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Voices from Auckland, New Zealand.

To the Editor of the Southern Cross

To the Editor of the Southern Cross.

Sir,—I have read with much surprise the article headed "The Forty-acre Men," in your issue of yesterday.

You appear to have been informed that a number of labourers among the lately arrived immigrants cannot find employment, and that "some among them have been reduced to begging for food."

As Immigration Agent to this Province it has been my duty to render every assistance in my power to all Immigrants desirous of being employed. I have therefore publicly invited applications—both from labourers and the employers of labour—and I believe that as a general rule, every Immigrant desirous of employment applies to me, so that I can speak pretty confidently as to the real state of the labour market, and. I can positively assure you that the information you have received is altogether incorrect.

A very few persons, unfit for labour, or only accustomed to some employment not to be found in a young colony, may be unemployed; but I do not believe there is, among all the page 64number who have arrived here, one efficient labourer who is not employed, or, at all events, who cannot find employment if he chooses.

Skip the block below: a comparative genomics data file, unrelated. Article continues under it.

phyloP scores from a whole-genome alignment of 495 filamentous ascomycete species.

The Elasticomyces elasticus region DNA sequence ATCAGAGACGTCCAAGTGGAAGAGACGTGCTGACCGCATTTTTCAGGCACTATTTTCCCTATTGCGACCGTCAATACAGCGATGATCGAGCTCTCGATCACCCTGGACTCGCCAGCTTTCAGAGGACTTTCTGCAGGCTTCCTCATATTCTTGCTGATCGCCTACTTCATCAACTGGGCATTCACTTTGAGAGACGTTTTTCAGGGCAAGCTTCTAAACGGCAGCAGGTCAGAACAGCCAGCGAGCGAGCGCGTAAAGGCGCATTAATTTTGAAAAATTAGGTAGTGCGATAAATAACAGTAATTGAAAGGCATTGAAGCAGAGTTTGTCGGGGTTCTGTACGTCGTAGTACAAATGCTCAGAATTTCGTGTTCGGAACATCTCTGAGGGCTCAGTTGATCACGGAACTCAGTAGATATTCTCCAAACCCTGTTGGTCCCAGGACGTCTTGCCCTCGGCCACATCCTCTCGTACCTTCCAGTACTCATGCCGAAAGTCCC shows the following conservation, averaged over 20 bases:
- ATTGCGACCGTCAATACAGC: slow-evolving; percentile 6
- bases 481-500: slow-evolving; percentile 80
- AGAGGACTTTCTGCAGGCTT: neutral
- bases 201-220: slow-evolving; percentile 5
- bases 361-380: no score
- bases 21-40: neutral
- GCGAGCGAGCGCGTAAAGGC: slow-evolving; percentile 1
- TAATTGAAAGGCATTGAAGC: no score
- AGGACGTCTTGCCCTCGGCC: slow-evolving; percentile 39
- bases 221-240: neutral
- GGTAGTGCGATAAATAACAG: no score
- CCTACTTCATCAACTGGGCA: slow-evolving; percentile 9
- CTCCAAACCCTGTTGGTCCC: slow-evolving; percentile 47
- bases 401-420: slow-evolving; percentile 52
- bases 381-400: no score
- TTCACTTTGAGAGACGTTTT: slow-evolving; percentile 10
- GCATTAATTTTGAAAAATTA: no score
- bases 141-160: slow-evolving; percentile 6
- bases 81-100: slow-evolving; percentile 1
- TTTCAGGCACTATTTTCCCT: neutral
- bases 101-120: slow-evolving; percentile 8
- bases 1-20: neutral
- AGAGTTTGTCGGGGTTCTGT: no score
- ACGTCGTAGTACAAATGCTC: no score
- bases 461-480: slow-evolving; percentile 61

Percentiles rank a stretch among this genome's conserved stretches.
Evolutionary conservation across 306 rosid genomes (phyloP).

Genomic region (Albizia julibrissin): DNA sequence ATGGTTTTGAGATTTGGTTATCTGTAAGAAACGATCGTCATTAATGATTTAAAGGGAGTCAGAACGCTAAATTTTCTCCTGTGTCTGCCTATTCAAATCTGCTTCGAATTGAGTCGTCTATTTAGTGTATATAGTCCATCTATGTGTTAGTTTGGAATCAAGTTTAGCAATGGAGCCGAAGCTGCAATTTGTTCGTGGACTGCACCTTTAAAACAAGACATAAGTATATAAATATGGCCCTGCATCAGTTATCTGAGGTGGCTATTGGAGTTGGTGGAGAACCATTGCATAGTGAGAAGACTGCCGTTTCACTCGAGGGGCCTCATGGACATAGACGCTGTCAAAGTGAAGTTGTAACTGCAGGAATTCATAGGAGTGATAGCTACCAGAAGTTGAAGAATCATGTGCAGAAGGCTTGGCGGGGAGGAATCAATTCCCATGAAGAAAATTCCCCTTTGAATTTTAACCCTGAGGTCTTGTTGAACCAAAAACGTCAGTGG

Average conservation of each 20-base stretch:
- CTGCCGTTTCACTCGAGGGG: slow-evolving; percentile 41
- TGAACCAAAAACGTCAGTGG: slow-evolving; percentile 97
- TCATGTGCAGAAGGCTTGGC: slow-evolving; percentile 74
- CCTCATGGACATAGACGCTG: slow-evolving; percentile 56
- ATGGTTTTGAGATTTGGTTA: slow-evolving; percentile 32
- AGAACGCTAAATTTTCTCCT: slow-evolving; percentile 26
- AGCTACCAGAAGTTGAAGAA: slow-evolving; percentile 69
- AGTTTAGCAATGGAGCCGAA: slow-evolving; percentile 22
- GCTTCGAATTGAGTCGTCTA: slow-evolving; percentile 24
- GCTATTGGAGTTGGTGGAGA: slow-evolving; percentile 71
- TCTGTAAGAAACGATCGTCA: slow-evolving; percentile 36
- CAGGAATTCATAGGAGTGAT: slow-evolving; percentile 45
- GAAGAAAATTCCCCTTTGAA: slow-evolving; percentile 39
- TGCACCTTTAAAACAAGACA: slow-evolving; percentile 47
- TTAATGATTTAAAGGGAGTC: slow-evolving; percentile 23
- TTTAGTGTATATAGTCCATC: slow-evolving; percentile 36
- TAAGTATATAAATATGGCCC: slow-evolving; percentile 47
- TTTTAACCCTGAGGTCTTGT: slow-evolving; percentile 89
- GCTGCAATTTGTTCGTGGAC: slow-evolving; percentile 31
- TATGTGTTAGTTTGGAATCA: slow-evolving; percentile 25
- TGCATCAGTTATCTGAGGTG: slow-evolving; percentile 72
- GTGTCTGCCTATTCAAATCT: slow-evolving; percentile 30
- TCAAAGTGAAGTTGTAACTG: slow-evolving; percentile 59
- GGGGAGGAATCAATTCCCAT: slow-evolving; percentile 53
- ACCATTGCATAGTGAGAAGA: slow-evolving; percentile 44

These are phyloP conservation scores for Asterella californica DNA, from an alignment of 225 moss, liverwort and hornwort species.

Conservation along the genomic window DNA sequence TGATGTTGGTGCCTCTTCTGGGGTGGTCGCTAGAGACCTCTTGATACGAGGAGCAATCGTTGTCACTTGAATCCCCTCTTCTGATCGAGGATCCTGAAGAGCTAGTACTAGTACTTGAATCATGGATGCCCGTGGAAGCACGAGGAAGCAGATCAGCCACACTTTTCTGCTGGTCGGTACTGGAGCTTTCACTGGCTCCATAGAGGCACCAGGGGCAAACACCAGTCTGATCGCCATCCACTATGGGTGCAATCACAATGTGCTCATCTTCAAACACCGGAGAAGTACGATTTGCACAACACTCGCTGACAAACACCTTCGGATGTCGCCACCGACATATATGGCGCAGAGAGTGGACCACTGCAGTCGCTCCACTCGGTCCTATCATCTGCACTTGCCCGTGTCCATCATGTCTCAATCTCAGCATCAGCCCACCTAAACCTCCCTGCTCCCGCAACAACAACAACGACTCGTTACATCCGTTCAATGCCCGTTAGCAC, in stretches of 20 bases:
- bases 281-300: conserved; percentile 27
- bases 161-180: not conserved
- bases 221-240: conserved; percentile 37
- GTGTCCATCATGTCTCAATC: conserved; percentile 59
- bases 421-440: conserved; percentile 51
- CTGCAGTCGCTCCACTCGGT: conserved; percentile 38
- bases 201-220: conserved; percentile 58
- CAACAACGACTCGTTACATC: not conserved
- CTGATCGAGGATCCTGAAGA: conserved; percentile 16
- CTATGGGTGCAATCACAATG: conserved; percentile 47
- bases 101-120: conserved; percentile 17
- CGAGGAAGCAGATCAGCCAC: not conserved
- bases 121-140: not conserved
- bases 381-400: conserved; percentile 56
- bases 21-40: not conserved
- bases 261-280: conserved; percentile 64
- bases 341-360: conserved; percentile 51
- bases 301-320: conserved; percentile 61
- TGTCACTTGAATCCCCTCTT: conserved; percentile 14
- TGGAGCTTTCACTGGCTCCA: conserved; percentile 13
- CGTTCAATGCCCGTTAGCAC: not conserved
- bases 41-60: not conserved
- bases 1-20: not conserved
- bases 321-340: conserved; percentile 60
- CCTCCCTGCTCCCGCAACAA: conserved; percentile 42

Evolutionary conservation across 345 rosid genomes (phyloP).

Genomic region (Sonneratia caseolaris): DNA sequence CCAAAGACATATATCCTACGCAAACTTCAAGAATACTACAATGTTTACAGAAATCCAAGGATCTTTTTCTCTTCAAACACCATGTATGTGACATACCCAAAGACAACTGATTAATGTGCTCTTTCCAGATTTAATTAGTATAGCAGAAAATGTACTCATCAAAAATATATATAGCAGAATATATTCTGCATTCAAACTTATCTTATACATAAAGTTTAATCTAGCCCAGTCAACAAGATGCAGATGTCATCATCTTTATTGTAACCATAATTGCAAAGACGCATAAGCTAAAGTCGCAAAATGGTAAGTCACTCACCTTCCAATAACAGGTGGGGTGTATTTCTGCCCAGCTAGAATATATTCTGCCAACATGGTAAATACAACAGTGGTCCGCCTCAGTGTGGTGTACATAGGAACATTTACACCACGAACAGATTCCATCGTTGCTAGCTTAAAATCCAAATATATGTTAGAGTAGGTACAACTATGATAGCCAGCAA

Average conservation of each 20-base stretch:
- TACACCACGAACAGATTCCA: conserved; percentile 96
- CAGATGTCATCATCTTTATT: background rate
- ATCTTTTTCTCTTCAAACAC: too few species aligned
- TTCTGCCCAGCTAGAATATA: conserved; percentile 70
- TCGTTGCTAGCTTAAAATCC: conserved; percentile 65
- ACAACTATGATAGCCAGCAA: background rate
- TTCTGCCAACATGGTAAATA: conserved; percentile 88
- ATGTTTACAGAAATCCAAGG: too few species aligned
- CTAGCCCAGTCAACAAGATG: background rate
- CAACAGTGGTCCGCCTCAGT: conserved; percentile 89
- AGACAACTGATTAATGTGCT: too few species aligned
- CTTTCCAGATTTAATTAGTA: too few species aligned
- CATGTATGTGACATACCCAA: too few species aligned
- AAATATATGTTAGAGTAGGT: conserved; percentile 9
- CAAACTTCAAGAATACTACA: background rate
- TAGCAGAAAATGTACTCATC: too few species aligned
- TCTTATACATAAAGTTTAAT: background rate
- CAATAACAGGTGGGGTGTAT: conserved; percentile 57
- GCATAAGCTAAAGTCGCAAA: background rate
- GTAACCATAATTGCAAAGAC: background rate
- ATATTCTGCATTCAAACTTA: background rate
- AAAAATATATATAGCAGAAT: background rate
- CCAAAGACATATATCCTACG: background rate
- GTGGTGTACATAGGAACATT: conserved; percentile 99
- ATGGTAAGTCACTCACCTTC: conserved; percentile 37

I have at present commissions from various settlers to send them ploughmen, ditchers, spadesmen, and married couples fit to take charge of dairies, &c. while I do not know where to find any of them.

In corroboration of what I have stated, I may mention that on Monday, I sent a note to the person in charge of the Immigration Barracks, requesting him to send me any unemployed labouring men in the Barracks, as I could offer employment to some of them, and I received a note from him, in reply, stating that there were none; in fact, that, with the exception of one or two families about to settle on land, and another the head of which was ill, the Barracks were empty.

However strange it may appear, it is a fact, that the Immigrants who have arrived lately have found employment much sooner than those did who came three or four months ago.

R. B. Lusk,
Immigration Agent

21st September, 1859.